Ten-day isolation puts greater strain on public services, says Swinney

John Swinney has acknowledged that the ten-day isolation period is putting ‘greater pressure’ on public services, amid calls for it to be shortened.

The Deputy First Minister said that while these constraints could be reduced, the Scottish Government would make such a decision if it was satisfied it was the right approach.

However, Swinney warned that business interests will not be served if people are allowed to return to work when they are not coronavirus-free.

It comes as ScotRail announced a reduced timetable for January due to high numbers of its staff absent due to positive virus tests and isolation requirements.

In England, people can end their self-isolation after seven days if they test negative for the virus on the sixth and seventh day of their isolation.

There are calls for the self-isolation requirement to be further reduced in England to a five-day period.

Swinney insisted the Scottish Government must act in the interest of public health “at all times”.

“Clearly the ten-day isolation period is putting greater short-term pressure on individual utilities and private businesses,” he told STV News.

“But we have to think about the long term implications of all of this because if we are getting people back into the workforce and they are not Covid free then we are not serving anyone’s business interests, we are not serving any public service because it just allows the recirculation of the virus.

“If we can reduce these constraints, based on evidence, then the government will make these decisions if we have confidence in these approaches.

“But we must act at all times in the interest of public health and in the interest of our citizens and that is exactly what the government is doing.”

Scottish Conservative leader Douglas Ross has accused First Minister Nicola Sturgeon of ‘hastening and delaying’ a decision on whether to cut the self-isolation time to seven days.

And he urged the SNP leader to confirm a reduction in the time required in her Covid-19 update to Holyrood on Wednesday.

“Scotland has the strictest self-isolation rules in the UK,” Ross said.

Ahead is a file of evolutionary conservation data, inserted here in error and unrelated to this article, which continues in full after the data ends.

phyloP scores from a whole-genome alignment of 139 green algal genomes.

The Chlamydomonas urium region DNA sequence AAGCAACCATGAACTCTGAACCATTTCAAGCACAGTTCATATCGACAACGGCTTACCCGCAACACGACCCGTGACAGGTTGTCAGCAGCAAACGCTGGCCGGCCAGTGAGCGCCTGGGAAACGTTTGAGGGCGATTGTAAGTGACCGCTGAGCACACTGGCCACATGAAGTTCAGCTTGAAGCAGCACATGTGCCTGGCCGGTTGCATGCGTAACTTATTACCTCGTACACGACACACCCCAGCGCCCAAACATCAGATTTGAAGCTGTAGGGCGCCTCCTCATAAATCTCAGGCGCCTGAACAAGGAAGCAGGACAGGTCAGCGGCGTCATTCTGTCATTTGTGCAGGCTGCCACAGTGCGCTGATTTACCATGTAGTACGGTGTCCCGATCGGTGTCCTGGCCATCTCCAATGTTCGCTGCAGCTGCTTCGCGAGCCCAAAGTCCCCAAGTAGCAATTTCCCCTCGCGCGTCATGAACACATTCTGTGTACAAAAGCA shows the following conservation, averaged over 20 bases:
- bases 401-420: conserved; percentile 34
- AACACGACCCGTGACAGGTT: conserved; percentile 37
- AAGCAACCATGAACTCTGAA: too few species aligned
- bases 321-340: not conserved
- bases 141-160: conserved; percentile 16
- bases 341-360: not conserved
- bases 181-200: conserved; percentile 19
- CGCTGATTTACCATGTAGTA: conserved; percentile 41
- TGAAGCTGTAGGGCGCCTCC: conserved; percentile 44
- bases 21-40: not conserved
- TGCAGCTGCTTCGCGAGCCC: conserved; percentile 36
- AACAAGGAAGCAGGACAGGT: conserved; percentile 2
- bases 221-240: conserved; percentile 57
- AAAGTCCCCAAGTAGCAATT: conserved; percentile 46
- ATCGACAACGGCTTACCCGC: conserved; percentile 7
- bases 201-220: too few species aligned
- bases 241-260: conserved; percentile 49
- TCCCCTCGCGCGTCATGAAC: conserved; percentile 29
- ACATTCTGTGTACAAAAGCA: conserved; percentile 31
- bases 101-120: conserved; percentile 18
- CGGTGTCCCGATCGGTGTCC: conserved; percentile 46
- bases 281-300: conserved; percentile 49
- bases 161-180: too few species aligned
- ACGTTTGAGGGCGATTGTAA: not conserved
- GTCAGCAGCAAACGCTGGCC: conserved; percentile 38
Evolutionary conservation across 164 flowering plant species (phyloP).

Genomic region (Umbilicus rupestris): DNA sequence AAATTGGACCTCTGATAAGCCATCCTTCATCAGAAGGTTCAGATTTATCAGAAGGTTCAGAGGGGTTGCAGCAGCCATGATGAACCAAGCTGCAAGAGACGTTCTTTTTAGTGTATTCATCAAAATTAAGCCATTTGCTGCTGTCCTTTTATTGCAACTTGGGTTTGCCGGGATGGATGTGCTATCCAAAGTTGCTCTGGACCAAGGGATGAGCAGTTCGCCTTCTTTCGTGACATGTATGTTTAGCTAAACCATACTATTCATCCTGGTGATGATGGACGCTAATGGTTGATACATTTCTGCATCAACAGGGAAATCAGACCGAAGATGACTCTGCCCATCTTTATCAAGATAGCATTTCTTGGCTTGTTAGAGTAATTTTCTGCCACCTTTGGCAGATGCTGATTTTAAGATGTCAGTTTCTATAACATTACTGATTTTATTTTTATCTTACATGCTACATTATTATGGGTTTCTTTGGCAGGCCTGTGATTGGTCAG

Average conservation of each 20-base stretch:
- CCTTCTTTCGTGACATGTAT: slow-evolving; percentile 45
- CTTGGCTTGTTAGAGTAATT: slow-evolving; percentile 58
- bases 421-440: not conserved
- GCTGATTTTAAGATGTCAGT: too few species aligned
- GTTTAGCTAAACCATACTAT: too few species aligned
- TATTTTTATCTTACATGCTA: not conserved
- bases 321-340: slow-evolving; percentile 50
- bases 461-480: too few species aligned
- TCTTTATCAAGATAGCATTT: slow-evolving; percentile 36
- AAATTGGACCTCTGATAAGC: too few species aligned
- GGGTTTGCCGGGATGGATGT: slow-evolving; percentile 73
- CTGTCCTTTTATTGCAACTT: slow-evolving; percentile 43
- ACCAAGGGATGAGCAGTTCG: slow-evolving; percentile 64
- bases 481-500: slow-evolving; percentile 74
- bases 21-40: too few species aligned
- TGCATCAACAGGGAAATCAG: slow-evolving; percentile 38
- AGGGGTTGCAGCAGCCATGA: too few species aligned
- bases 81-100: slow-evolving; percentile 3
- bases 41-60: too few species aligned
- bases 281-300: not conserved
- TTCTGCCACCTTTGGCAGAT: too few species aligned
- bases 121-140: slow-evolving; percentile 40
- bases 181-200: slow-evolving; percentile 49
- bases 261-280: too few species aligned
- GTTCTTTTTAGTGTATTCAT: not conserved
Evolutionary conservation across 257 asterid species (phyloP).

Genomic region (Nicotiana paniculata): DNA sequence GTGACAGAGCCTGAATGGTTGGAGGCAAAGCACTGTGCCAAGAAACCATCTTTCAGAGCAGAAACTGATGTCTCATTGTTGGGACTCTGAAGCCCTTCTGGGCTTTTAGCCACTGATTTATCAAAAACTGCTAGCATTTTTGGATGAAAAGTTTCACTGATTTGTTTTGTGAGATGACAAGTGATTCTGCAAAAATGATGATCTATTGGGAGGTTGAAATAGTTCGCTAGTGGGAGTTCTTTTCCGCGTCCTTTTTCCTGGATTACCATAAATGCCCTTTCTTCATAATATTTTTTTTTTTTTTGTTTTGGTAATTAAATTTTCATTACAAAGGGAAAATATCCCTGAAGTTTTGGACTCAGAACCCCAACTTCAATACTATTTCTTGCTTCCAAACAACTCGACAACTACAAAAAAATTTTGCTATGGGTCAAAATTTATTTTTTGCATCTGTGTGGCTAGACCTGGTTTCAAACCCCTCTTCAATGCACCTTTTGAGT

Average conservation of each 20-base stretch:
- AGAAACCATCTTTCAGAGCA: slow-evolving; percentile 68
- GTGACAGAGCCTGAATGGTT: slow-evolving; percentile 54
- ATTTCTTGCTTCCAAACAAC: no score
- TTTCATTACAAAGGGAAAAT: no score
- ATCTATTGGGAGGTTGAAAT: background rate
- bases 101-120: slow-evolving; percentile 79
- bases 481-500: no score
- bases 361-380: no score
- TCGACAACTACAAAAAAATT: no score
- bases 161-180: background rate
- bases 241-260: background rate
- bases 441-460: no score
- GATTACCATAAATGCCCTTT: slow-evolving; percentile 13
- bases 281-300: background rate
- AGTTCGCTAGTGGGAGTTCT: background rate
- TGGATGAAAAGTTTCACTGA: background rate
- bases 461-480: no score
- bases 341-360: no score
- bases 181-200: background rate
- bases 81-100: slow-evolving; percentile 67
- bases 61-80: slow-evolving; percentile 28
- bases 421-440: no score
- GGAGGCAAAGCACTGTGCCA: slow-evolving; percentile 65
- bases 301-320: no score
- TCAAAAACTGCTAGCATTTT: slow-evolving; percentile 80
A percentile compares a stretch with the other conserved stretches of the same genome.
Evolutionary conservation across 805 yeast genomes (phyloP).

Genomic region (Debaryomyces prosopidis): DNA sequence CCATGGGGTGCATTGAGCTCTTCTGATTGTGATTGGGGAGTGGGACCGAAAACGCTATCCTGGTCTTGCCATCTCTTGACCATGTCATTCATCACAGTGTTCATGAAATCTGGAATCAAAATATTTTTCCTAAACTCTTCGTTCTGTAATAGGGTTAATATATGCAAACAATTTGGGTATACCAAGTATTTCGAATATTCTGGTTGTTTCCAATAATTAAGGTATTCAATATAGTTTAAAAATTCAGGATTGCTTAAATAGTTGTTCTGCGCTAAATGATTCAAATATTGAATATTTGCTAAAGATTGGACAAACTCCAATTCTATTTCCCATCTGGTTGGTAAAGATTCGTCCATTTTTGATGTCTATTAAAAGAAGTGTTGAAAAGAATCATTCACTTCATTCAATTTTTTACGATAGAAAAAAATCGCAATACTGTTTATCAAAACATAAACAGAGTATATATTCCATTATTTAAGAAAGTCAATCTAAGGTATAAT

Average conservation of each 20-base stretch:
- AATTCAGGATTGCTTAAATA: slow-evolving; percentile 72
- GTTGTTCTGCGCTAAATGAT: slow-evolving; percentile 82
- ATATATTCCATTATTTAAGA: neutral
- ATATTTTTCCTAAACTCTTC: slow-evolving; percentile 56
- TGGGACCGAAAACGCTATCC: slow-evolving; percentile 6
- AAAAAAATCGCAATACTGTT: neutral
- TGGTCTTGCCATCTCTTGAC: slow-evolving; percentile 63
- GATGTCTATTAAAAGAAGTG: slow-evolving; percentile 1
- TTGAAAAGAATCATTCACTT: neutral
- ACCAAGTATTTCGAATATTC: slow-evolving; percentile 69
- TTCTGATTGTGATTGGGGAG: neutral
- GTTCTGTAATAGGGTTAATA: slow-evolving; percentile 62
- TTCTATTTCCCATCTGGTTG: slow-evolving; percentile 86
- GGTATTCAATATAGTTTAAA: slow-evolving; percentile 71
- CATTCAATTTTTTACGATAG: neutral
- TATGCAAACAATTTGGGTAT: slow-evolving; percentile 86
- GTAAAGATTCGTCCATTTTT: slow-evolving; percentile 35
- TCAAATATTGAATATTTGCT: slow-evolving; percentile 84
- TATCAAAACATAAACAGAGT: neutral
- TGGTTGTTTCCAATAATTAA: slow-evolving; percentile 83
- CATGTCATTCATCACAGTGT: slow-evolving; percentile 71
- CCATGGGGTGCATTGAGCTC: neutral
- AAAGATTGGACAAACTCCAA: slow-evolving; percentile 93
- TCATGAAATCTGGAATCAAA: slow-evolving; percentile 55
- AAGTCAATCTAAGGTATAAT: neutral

“We understand the need for caution, but Nicola Sturgeon’s dithering and delays continue to have a major impact on frontline services and the wider economy, due to the large number of people facing s ‘isolate.

“It must finally confirm in its latest update that the isolation period will be reduced to seven days, for those who have tested negative twice.

“His indecisiveness, coupled with new restrictions, has hurt many businesses at what should have been their busiest time of the year.

“We have been calling for these changes to the self-isolation rules to be done safely for weeks and since then we have seen more evidence that the Omicron variant is proving to be less severe in terms of the impact it has on those who catch the virus.

Ross said the Prime Minister’s approach is “unsustainable”.

He continued: “Nicola Sturgeon must heed the warnings from many crucial sectors and finally implement a reduction in the length of time people have to self-isolate.

“We have seen Wales and Northern Ireland do it now, so people have rightly asked why has the Prime Minister kept waiting to do the same in Scotland?

“His current approach is not sustainable, and tomorrow’s update must finally make the necessary changes to protect essential services.”

Scottish Labor spokeswoman for Covid health and recovery, Jackie Baillie, also called for clarification on whether there would be a change to the period of self-isolation in Sturgeon’s statement to MSPs.

“Cases have increased dramatically over the past week, but fortunately so far the rate of new hospitalizations and people with Omicron in intensive care remains low,” Baillie said.

“But despite this positive news, the picture of our public services and businesses remains grim.

“The number of absences from NHS and social care staff is very high and this is having a greater impact on services.

“The SNP should use this update to confirm whether it will change self-isolation requirements in line with the latest evidence, to prevent staff absences from piling up even more pressure on businesses and services this winter.